4 July 2023
In today's fast-changing world, financial literacy has become an essential skill for people to understand the complexities of the economy and make informed decisions regarding money and the management thereof. Understanding the importance of money in society, the Absa Money Museum aims to drive a historical experience about how the world of money unfolded in South Africa.
From salt and seashells to metal and animals, money has taken some fascinating forms over the course of history. The Absa Money Museum is a unique museum and is the home of the most complete collection of South African numismatics – documenting the history and journey of money and banking in South Africa. Situated in Johannesburg, the Absa Money Museum was established in 1989 and stands as a testament to South Africa's financial heritage. It houses an extensive collection of coins, banknotes and artifacts that span centuries, narrating the story of money's evolution in the country. In addition to possessing one of the most complete numismatic and coin collections, the Absa Money Museum narrates the story of Absa and its forerunners through the ages. The Absa Money Museum takes visitors on a captivating exploration, showcasing the evolution of currency, banking systems, and the influence of money on society.
Visiting a city such as Johannesburg for the first time can be overwhelming, yet exciting, as it has so much one needs to explore due to its rich culture and history. The Absa Money Museum is a one-in-a-million tourist attraction that will take you on a journey back in time before stock markets even existed, providing an overview of monetary currencies and how these have strengthened with time. You’ll discover the story behind all the ancient relics, including cowrie shells and Venetian glass beads, and the development of money. The Absa Money Museum provides the visitor with an opportunity to explore the history of money dating back 4 500 years to when bartering and trade still existed. The Absa Money Museum is home to coins from all over the world, including Kruger rands, one of the most popular investment coins globally.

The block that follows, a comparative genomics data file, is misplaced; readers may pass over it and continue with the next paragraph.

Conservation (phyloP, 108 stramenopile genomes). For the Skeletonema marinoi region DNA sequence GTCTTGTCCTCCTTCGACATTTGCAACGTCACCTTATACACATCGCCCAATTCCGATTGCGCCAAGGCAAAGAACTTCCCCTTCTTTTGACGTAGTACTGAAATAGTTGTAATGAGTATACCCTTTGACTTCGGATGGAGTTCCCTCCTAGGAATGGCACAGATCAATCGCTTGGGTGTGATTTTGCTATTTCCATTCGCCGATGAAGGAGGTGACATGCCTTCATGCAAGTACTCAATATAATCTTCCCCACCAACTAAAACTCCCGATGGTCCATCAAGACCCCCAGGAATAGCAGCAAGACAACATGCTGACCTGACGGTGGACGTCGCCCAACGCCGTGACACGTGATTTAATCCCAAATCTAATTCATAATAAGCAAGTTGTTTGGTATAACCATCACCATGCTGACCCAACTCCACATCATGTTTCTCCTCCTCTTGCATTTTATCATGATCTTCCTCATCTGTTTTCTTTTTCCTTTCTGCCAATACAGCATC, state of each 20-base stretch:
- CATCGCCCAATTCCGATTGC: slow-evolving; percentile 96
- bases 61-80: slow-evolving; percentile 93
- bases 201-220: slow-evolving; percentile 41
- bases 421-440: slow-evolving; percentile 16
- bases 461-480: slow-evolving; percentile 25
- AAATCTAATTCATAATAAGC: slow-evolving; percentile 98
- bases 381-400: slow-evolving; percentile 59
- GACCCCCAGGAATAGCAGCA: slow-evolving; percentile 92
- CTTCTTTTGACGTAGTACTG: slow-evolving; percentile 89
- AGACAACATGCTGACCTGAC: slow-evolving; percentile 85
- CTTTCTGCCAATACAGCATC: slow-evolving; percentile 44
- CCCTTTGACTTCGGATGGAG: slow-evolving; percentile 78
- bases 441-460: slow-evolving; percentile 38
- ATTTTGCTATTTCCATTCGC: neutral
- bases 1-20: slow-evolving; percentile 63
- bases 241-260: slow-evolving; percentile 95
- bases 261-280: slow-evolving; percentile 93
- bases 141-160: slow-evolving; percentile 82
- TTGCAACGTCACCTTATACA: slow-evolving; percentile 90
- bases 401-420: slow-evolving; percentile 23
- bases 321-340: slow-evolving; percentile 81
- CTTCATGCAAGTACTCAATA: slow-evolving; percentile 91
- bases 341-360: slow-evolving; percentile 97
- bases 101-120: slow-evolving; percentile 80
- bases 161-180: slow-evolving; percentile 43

The Absa Money Museum is also an educational monument, as school tours have had an uptake recently, considering the fact that this slowed down during the COVID-19 pandemic. An outing to the Absa Money Museum provides students with an in-depth look at how economic, political and social change has impacted South Africa’s currency as a country, an experience best labelled as "edutainment", as it is an educational and entertaining experience, considering the fact that it’s the only museum of its kind in South Africa.
Dr Paul Bayliss, Senior Specialist: Art and Museum Curator at Absa explains, “The Absa Museum aims to foster an appreciation for the importance of money and its role in society. By showcasing historical currency, we create a tangible connection between the past and the present, allowing visitors, especially young people, to grasp the significance of responsible financial management.”
But it goes beyond preserving artifacts, actively engaging visitors in a journey of learning and self-discovery. This, says Bayliss, is critical, “We believe that financial education is crucial for building a prosperous future. Our exhibits are designed to simplify financial concepts in an engaging manner, encouraging both younger and older individuals to explore.”
The Absa Museum's displays offer a range of experiences that cater to various age groups and levels of understanding. Dr Bayliss affirms, “We want visitors to feel empowered and inspired when making financial decisions. By combining historical context with practical knowledge, we hope to equip them with the necessary skills to make informed choices.”
Inside are examples of some of the most famous coins in the world: South African Kruger rands, made of pure gold. The coins bear the image of the long-bearded face of Paul Kruger, President of the South African Republic in the late 1800s. An interesting fact and advantage about the Kruger rand is that it allows any individual to own a piece of gold and from an investment perspective, it allows you to invest in actual gold.
South African culture and history should be celebrated often and a museum such as this one shouldn’t be looked at with a blind eye, but an eye that poses knowledge, diversity, history, heritage and education for generations to come. A perfect place that not only tells a story but leaves you with a new perspective on the value of money and how it’s shaped our world. This goes to show that as ancient or old something may seem, the preservation of memory will always remind us of where we come from, which helps us to look forward to the future as well.